The National Labor Relations Board (the “Board”) recently overruled a pair of 2020 Board decisions holding that severance agreements containing broad confidentiality and non-disparagement provisions unlawfully restrict employee Section 7 rights to discuss terms and conditions of employment. The decision, issued on February 21, 2023, held that a Michigan hospital violated federal labor law when it offered employees a severance agreement containing what the Board defined as broad confidentiality and non-disparagement provisions that could be interpreted to preclude employees from discussing terms and conditions of employment with co-workers or other third parties, including administrative agencies such as the Board. The Board held that such provisions chill the exercise of Section 7 rights. The 2020 Board decisions had held that inclusion of such provisions were not per se violations of the National Labor Relations Act, and instead required the presence of other unfair labor practices to find them unlawful. Moving forward, the Board will review confidentiality and non-disparagement provisions to determine whether the provisions restrict Section 7 rights regardless of whether there is evidence of union animus or other alleged unfair labor practices.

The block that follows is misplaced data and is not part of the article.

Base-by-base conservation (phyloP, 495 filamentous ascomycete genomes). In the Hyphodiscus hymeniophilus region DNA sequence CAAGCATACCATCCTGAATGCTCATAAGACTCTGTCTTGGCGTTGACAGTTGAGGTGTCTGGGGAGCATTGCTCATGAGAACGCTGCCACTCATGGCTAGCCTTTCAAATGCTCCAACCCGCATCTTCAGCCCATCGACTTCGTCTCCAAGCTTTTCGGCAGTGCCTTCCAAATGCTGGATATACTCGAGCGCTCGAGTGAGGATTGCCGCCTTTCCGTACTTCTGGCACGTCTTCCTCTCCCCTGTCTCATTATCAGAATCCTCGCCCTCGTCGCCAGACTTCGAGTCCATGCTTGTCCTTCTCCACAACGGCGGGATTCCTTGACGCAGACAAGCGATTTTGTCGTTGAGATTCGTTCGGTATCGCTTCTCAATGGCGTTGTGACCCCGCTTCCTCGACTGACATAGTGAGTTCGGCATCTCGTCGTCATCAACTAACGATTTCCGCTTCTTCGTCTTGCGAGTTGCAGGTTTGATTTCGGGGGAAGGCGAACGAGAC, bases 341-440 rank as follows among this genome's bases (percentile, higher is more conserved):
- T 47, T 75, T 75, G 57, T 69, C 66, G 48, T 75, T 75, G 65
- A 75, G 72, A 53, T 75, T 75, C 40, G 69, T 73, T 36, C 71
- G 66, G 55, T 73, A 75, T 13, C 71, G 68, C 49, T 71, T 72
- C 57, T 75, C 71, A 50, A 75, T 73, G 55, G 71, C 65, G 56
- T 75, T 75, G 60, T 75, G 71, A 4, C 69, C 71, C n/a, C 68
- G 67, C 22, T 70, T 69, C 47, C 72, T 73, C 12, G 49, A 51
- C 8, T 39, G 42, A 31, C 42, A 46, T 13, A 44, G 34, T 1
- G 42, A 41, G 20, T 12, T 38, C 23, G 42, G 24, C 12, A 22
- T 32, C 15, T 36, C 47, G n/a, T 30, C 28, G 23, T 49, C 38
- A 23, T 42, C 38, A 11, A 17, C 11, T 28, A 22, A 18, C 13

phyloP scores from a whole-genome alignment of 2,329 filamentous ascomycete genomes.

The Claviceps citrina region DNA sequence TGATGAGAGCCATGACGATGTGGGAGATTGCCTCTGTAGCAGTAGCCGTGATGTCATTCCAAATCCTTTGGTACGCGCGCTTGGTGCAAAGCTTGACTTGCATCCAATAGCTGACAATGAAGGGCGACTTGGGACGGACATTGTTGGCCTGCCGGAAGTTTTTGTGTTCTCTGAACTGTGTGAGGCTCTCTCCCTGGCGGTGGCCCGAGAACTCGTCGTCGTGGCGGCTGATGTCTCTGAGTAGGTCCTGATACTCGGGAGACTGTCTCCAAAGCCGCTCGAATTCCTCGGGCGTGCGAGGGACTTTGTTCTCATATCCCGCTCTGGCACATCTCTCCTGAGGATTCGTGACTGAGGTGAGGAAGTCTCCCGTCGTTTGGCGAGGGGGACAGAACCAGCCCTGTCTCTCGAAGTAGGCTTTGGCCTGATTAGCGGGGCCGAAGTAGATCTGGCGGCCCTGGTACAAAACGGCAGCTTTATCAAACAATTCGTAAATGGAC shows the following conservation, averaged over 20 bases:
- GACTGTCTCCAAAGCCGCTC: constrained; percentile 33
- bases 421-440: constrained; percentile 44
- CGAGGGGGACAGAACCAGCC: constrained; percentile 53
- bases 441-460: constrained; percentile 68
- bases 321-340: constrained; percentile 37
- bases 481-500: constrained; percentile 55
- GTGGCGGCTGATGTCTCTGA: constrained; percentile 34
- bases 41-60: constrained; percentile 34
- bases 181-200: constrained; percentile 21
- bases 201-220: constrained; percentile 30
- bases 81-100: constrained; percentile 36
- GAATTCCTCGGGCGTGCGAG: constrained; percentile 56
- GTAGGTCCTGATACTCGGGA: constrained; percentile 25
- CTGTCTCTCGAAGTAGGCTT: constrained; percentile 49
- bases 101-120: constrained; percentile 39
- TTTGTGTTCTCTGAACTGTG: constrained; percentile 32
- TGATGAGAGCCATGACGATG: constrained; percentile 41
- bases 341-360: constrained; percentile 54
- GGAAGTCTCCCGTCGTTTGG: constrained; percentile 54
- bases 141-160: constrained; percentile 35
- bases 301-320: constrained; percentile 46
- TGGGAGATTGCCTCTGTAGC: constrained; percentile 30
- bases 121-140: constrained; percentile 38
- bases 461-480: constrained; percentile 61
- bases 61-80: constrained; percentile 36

This change in precedent was not completely unexpected. The Office of the General Counsel announced its intent to review and change the law with respect to confidentiality provisions and separation agreements back in August of 2021. The 21-04 GC Memo also announced the General Counsel’s intent to review existing case law regarding employer handbook rules. In light of this new (or, rather, new again) legal standard, employers should review existing employment documents and policies for overly broad language that could render the desired protections as unlawful.
Please contact your Varnum Labor and Employment attorney with any questions.